Just six months after the American invasion of Iraq began, President George W. Bush went before the United Nations General Assembly to announce that he was prepared to make “the greatest financial commitment of its kind since the Marshall Plan” in order to rebuild Iraq. The president’s decision to link his policy in Iraq with George Marshall’s policy in post–World War II Europe reminds us of how influential the Marshall Plan remains sixty years after it was conceived. But the president’s effort at linkage also reminds us of how enormously talented the men around Marshall were in the 1947–48 period in which he served as secretary of state.
The list of those in the State Department on whom Marshall relied for formulating his plan to aid Europe reads like a diplomatic Who’s Who. George Kennan, Dean Acheson, Charles “Chip” Bohlen, and Will Clayton come to mind immediately, but below them were a series of figures who, in their roles as ambassadors and mid-level aides, were also impressive.
How did this confluence of talent—and the gap it represents between past and present—happen? Did America just get lucky? Or is there a deeper explanation? Luck certainly cannot be ruled out. But what luck cannot explain is why the talented men around Marshall worked so well together.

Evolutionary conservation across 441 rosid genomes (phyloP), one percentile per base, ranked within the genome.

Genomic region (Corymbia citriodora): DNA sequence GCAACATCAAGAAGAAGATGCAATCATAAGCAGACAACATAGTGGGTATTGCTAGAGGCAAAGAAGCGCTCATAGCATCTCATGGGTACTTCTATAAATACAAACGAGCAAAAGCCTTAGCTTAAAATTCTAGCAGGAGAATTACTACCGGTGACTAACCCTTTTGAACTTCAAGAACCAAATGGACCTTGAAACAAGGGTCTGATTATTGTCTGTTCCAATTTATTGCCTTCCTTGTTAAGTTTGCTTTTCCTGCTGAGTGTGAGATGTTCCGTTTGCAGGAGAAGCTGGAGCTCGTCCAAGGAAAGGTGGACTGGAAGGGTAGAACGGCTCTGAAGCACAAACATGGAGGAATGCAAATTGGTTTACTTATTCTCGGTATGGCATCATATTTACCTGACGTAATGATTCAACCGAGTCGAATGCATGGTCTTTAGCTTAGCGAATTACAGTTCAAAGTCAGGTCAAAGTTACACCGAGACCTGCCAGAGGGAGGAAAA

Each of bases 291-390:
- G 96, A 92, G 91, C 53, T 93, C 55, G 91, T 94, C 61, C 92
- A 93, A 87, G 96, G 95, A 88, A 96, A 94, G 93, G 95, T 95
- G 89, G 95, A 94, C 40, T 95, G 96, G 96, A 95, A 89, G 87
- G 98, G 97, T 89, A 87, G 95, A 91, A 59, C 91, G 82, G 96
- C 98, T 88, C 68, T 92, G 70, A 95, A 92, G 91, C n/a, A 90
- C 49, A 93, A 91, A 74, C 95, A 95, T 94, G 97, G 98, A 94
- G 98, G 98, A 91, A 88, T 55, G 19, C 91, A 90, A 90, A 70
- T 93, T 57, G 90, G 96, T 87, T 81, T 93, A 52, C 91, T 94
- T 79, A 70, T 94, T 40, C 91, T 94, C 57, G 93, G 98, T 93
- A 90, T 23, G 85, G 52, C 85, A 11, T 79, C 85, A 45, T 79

Part of the explanation lies with Marshall. As Army chief of staff during World War II, Marshall was the prime organizer of victory, the man whom President Roosevelt once told, “I feel I could not sleep with you out of the country.” During the war, Marshall refused all decorations from the United States on the grounds that it wasn’t right for him to accept honors while others were risking their lives. After the war, the selfless dedication that surrounded Marshall touched all who worked with him.
But equally important, the Marshall Planners succeeded as policymakers because of the humbling view of history they shared with each other and Marshall. As a group, the Marshall Planners were haunted by America’s post-World War I isolationism. They believed that America could not succeed in the cold war unless it made alliances, and they were equally sure they could not help Europe get back to normal unless they first owned up to the risks and burdens the Marshall Plan would impose on ordinary Americans.
MARSHALL ARTICULATED these views as secretary of state without pulling his punches. Shortly after taking office, he observed in a talk he gave at Princeton University, “I think we must agree that the negative course of action followed by the United States after the First World War did not achieve order or security and that it had a direct bearing on the recent war and its tragedies.” In his famous Marshall Plan speech at Harvard’s 1947 commencement, he declared, “It would be neither fitting nor efficacious for our Government to undertake to draw up unilaterally a program designed to place Europe on its feet e...
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